Farm No Longer a Movie Set for This Cattleman
By Olivia Maddox
When Hunter von Leer completed his bachelor's degree at Indiana State University in the late 1960s, he'd already done a one-year hitch in Vietnam. He was
looking for something more exciting than returning to Riley, the small southwestern Indiana town where his high-school graduating class numbered 17.
To the collegiate athlete, skydiver and lifeguard, the life of a Hollywood stuntman seemed right up his alley. He packed his teaching degree and headed to
Los Angeles. He eventually got his break, going from stuntman to character actor—guest starring on hundreds of TV series, racking up movie credits and
pitching products in commercials. He played many roles on the screen, including that of cattleman, never expecting he would return to Indiana and take up
It all started with a late-night phone call to Richard Huntrods, then-superintendent of Feldun-Purdue Agricultural Center, near Bedford, Indiana. The
conversation was the beginning of von Leer's leap from playing a cattleman to being one.
Hoosier Comes Home
Hunter von Leer began a new career as a cattleman after retiring from acting and returning to his home state. He and his wife, Fariba, enjoy the view from the porch of their new home—wood for floors and cabinets was harvested from their farm. (Photo by Olivia Maddox)
Raised near the Indiana-Illinois border, von Leer had never been to the south-central part of the state until a deer hunting trip in the mid-1980s.
Afterward, a realtor friend called to tell him about a farm for sale near Mitchell, Indiana. He and a movie buddy bought the property sight unseen. But his
initial idea of flipping it vanished when he saw the beauty of the old farmstead perched on a hill overlooking pastures and forests.
They rented the farm to a tenant who raised cattle. But by the mid 1990s, von Leer was ready to leave Hollywood after a 40-year career. "I just missed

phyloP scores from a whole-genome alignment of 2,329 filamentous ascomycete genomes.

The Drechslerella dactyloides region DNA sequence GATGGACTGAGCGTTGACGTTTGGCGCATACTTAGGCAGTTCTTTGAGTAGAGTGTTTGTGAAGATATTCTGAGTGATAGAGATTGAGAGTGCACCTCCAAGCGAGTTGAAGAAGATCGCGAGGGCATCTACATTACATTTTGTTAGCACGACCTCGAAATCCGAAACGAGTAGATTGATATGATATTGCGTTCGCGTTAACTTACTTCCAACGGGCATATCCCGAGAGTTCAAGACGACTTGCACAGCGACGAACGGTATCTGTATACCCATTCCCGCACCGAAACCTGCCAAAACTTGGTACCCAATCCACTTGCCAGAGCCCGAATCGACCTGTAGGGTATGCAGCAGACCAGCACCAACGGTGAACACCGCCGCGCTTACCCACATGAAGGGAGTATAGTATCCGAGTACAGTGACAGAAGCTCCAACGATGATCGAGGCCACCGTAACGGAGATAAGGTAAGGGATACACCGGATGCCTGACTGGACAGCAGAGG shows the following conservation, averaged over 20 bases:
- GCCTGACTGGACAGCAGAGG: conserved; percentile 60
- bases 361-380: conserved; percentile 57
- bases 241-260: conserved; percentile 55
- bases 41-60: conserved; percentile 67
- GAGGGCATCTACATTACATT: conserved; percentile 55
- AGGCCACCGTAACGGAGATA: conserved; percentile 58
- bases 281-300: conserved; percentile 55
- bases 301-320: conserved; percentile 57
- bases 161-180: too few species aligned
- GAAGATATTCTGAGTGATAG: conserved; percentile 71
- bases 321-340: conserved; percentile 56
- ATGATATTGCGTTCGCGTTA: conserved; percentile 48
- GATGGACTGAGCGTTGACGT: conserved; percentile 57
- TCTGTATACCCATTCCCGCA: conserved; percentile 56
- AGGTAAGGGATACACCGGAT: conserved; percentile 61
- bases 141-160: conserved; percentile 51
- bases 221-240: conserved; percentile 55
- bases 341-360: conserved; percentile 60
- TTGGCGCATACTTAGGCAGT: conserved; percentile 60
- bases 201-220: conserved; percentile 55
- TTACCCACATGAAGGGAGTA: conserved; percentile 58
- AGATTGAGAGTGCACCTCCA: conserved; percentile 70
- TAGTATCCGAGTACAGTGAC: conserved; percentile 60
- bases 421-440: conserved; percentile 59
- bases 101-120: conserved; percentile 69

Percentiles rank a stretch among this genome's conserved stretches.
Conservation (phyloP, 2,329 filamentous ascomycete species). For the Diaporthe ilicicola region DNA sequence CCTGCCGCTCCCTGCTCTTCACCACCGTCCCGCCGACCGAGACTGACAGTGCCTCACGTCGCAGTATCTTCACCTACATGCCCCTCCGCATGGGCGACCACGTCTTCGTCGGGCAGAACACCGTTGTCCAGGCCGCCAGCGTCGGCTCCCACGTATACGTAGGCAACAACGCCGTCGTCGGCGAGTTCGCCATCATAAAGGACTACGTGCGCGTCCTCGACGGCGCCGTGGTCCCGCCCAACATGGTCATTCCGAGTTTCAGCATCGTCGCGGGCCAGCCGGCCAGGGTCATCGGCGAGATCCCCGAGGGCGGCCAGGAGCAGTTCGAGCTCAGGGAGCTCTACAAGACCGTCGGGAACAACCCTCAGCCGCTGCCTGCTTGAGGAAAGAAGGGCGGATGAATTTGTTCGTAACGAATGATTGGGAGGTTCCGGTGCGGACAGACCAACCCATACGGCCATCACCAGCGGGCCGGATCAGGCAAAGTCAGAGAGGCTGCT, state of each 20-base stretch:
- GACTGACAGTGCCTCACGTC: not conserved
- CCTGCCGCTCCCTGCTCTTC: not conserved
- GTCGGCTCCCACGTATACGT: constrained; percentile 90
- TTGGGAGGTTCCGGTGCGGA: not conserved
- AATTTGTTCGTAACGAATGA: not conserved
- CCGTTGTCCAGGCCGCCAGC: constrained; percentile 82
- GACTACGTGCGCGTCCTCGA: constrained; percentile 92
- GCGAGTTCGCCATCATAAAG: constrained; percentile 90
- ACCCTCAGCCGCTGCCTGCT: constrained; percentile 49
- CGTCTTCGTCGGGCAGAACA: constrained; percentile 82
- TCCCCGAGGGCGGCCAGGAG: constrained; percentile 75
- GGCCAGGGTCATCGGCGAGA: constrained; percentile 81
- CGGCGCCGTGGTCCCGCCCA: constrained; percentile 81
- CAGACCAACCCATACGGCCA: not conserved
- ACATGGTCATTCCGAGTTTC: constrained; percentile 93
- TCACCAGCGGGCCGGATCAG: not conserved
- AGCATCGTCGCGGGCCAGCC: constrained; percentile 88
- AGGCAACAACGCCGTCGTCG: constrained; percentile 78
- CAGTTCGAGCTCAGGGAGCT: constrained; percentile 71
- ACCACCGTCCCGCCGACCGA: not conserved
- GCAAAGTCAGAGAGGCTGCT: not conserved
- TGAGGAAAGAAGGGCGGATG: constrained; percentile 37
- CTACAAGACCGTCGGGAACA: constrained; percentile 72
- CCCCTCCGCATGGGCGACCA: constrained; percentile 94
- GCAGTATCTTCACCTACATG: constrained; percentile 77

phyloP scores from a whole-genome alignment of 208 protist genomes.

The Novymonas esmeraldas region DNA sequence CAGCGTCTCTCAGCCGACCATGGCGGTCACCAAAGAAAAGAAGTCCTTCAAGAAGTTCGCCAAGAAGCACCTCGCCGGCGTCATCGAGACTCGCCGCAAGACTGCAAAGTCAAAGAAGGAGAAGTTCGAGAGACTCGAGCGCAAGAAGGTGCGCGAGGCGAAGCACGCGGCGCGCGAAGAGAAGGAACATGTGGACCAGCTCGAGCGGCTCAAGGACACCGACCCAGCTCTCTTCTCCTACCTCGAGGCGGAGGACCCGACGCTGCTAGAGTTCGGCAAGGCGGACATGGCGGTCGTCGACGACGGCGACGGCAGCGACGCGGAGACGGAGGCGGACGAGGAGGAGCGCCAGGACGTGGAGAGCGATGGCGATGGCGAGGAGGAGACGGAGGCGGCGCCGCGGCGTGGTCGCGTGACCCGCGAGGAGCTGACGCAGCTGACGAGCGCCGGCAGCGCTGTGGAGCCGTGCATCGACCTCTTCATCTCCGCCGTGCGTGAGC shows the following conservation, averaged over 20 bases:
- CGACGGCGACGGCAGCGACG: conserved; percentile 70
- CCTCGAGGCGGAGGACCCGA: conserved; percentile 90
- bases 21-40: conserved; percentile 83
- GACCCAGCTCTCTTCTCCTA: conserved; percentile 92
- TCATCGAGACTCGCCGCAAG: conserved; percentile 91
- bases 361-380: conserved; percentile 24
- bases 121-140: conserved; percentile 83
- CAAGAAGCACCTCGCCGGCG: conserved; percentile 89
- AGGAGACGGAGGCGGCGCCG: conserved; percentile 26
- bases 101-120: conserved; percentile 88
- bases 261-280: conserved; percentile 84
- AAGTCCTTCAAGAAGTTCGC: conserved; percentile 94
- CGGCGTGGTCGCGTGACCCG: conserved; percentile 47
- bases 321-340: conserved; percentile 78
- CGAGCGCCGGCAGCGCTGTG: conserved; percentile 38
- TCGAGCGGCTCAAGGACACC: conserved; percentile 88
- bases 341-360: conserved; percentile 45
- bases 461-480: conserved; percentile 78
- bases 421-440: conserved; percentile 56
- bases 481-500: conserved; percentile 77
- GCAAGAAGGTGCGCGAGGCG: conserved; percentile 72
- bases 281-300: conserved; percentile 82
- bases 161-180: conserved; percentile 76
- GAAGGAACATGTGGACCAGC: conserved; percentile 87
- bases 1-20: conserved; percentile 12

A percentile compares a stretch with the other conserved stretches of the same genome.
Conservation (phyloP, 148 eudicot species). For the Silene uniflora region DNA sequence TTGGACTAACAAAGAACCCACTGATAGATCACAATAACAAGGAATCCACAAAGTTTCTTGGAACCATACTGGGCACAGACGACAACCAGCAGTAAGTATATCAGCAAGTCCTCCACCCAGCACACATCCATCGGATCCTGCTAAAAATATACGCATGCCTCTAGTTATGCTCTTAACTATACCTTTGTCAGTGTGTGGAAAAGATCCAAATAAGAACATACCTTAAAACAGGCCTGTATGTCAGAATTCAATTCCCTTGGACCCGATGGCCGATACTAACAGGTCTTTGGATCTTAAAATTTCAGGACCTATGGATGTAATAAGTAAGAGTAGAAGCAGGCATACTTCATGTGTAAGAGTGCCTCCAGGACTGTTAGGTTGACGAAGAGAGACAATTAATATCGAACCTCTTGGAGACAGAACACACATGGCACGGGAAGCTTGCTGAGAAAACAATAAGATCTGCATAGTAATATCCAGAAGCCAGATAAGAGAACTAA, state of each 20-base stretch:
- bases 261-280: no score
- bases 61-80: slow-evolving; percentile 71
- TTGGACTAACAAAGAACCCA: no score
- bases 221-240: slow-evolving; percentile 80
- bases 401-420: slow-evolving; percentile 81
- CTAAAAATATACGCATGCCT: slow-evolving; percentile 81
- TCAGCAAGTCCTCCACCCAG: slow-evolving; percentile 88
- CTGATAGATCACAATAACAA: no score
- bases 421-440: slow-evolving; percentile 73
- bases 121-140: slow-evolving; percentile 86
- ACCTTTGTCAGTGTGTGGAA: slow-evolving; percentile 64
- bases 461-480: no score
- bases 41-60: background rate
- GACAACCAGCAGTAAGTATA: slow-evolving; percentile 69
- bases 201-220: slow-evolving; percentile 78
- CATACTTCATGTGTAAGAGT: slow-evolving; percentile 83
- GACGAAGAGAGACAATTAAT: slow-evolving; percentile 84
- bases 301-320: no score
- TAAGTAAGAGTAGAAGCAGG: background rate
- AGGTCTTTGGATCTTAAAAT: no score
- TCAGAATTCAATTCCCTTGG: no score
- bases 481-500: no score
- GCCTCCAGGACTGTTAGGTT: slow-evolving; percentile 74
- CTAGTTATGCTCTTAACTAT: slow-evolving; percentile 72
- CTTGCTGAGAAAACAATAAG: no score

Indiana," he says. He bought out his business partner and stocked the farm with his own cattle.
He soon wanted to upgrade the quality of the herd and turned to the Internet. "I decided to buy a really good bull, so I went online and found Purdue's
bull sale," he says. He had a vague idea of what to look for as he reviewed the sale catalog but wanted more information. "I called Feldun Ag Center and
left a message—‘I'm Hunter von Leer; I'm in California, and I want to buy a bull.'"
"Richard (Huntrods) called me back at about midnight, and we talked for an hour. "I was looking for bulls to use with young heifers, where I could be hands
off," von Leer says.
Huntrods helped von Leer revise his picks and continued to give counsel. "He started teaching me about good cattle and good hay, and about why you look for
a certain bull because you want to increase your carcass merit, or you want to have low birth-weight calves."
Bull Test Delivers
After connecting with Purdue, von Leer sold his cattle and started a new Angus and Angus-Simmental-cross herd with replacement heifers he bought from the
Feldun-PAC herd. "My entire herd, with the exception of the registered cows I have for the test station, are either first, second, third or fourth
generation from the original Purdue cows," he says. "I've bought four bulls now through the bull test station. I currently have two herd bulls, and both
are the top of the line for what I was looking for."
Von Leer and his wife Fariba moved back to Indiana, though they keep a house in the LA area, where Fariba has an insurance business. The couple built a new
home on the hilltop that overlooks the 650-acre farm.
For the past five years von Leer has put his own bulls in the test station, which he admits appeals to his competitive side. Twice he's won top honors
during the test for carcass merit bull. He currently has three bulls in the summer test.
"Once farmers buy from the bull test station, they're hooked," von Leer says. "Bulls have been tested for every type of genetics, all different types of
problems. It's a rigorous test, and it makes a huge difference. I can't imagine buying a bull off somebody's farm that you don't know anything about."
Although Huntrods retired as Feldun superintendent in 2011, he and von Leer stay in touch and are frequent hunting partners. "Everyone at Feldun-Purdue has
been very helpful," von Leer says. "It's a relationship that's been going on for 10 years now. Hopefully, someday, I'll be able to repay them."
For von Leer, Hollywood lights no longer shine brighter than those of small-town Indiana.